In order to evaluate dominance/implantation of starter cultures for wine fermentation, both commercial starters and wild strains were monitored during the fermentation of Greco di Tufo (GR) and Aglianico of Taurasi (AGL) musts. Preliminary characterization of commercial strains was carried out by several molecular markers. Five fermentations-four starter-inoculated and one spontaneous-were carried out in duplicates by using grapes from GR and AGL. Trials were monitored, and yeast cultures were isolated within the dominant microflora. Comparison of Interdelta patterns allowed to assess the real occurrence of both starters and indigenous strains. A high genetic diversity within S. cerevisiae strains was detected. In starter-led fermentations (except for few cases), in addition to the starter strains, indigenous S. cerevisiae biotypes were found, as well. Native strains isolated from replicates of the same fermentation showed different genetic profiles. Spontaneous fermentations were conducted, during the first 5 days, by non-Saccharomyces yeasts and, afterwards, by a high number (16 in the AGL and 20 in the GR) of S. cerevisiae biotypes. Indigenous biotypes isolated by GR revealed a high variability in oenological features and, in several cases, showed better performances than those recorded for commercial strains. The study further highlighted the low dominance of some commercial starter cultures. Moreover, autochthonous yeast strains proved to be sometimes more aggressive in terms of fermentation vigor in GR must, likely because better adapted to ecological and technological conditions occurring during winemaking. Finally, the use of such strains for production of autochthonous "pied de cuve" may be a useful strategy for lowering production cost of winemaking.

Dominance of S. cerevisiae Commercial Starter Strains during Greco di Tufo and Aglianico Wine Fermentations and Evaluation of Oenological Performances of Some Indigenous/Residential Strains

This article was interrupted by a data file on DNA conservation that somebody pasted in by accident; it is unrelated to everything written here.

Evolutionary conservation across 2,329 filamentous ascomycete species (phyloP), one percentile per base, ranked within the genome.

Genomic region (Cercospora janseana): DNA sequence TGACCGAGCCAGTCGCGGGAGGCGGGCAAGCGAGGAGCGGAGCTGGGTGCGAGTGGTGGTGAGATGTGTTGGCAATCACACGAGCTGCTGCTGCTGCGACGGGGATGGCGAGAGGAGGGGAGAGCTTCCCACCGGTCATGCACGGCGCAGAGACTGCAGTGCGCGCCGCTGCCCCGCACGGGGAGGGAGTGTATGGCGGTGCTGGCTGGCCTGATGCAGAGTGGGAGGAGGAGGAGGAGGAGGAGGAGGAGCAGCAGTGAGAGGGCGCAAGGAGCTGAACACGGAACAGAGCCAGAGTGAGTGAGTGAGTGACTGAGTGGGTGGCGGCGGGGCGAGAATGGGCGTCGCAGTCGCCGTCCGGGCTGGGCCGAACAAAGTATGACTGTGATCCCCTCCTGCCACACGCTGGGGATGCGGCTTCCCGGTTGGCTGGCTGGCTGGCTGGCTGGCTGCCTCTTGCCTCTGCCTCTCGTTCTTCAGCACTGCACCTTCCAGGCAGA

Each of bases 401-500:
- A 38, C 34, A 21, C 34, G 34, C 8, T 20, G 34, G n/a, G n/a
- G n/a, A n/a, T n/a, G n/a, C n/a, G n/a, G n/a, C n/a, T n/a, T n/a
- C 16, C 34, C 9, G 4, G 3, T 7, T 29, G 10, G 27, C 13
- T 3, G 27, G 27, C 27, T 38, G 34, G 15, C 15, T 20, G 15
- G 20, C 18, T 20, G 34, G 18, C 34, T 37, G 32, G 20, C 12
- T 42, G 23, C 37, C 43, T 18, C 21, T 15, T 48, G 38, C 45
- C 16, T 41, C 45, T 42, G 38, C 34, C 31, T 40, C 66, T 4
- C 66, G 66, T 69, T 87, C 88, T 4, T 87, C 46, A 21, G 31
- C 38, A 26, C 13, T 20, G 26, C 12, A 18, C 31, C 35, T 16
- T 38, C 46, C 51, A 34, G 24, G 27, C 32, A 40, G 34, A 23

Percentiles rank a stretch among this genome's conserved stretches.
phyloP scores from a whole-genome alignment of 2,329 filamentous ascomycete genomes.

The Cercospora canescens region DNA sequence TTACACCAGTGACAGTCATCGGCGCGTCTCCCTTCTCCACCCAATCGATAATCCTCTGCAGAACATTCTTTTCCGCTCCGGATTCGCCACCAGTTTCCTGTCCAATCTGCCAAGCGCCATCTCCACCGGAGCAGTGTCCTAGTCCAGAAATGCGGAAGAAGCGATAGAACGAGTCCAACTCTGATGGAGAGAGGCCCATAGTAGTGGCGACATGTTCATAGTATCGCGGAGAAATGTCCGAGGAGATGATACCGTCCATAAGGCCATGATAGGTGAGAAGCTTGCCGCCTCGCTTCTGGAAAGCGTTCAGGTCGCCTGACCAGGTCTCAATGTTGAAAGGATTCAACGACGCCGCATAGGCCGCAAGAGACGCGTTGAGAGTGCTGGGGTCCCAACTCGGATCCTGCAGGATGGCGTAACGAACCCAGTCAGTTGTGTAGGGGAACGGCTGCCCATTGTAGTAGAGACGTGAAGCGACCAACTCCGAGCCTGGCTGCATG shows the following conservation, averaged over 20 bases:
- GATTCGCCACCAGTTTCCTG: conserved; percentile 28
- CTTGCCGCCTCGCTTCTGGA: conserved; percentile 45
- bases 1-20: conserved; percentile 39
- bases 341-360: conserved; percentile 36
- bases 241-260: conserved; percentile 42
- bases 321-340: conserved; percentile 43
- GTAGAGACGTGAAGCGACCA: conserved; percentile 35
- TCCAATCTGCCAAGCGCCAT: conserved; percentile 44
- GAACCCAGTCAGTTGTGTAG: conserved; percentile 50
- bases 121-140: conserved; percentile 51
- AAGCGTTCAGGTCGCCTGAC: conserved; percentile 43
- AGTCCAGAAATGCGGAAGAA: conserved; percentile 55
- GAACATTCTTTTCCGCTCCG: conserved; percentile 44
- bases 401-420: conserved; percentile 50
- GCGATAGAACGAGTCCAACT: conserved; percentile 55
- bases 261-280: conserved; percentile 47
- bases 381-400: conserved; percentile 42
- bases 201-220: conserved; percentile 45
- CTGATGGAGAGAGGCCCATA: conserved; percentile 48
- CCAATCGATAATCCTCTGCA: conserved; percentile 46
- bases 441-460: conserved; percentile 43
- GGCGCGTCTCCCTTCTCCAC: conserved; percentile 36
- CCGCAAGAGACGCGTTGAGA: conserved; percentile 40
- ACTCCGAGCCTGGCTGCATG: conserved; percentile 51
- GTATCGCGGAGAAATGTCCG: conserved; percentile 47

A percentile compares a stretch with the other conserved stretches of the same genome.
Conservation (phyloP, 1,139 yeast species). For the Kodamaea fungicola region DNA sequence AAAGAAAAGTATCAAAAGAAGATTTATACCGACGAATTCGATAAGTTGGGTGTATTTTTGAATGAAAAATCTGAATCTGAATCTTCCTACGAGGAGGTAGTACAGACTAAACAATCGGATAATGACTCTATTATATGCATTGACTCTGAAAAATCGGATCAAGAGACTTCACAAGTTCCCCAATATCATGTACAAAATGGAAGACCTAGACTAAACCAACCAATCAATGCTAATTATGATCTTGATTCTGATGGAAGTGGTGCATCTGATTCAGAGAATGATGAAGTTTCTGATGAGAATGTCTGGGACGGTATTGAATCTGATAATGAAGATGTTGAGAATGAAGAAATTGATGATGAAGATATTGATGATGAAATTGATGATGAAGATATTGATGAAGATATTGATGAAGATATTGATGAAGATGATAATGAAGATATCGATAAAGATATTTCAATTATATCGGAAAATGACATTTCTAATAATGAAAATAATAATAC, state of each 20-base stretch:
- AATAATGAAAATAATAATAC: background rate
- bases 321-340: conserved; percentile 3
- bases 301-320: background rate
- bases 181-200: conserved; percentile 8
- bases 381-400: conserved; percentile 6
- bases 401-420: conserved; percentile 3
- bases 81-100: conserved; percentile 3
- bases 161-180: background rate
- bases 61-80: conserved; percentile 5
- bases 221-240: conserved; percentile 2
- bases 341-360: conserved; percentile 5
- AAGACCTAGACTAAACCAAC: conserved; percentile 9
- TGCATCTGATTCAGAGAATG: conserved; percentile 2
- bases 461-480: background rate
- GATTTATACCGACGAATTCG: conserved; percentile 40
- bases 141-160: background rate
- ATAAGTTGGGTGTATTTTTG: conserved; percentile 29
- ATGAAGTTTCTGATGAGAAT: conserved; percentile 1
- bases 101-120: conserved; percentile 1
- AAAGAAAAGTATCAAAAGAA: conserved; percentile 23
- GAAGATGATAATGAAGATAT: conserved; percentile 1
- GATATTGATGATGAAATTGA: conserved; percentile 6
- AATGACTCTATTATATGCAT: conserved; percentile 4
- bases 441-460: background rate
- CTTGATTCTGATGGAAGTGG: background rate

Aponte, Maria;Romano, Raffaele;Villano, Clizia;Blaiotta, Giuseppe
2020

Abstract

In order to evaluate dominance/implantation of starter cultures for wine fermentation, both commercial starters and wild strains were monitored during the fermentation of Greco di Tufo (GR) and Aglianico of Taurasi (AGL) musts. Preliminary characterization of commercial strains was carried out by several molecular markers. Five fermentations-four starter-inoculated and one spontaneous-were carried out in duplicates by using grapes from GR and AGL. Trials were monitored, and yeast cultures were isolated within the dominant microflora. Comparison of Interdelta patterns allowed to assess the real occurrence of both starters and indigenous strains. A high genetic diversity within S. cerevisiae strains was detected. In starter-led fermentations (except for few cases), in addition to the starter strains, indigenous S. cerevisiae biotypes were found, as well. Native strains isolated from replicates of the same fermentation showed different genetic profiles. Spontaneous fermentations were conducted, during the first 5 days, by non-Saccharomyces yeasts and, afterwards, by a high number (16 in the AGL and 20 in the GR) of S. cerevisiae biotypes. Indigenous biotypes isolated by GR revealed a high variability in oenological features and, in several cases, showed better performances than those recorded for commercial strains. The study further highlighted the low dominance of some commercial starter cultures. Moreover, autochthonous yeast strains proved to be sometimes more aggressive in terms of fermentation vigor in GR must, likely because better adapted to ecological and technological conditions occurring during winemaking. Finally, the use of such strains for production of autochthonous "pied de cuve" may be a useful strategy for lowering production cost of winemaking.
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Utilizza questo identificativo per citare o creare un link a questo documento: https://hdl.handle.net/11588/821071
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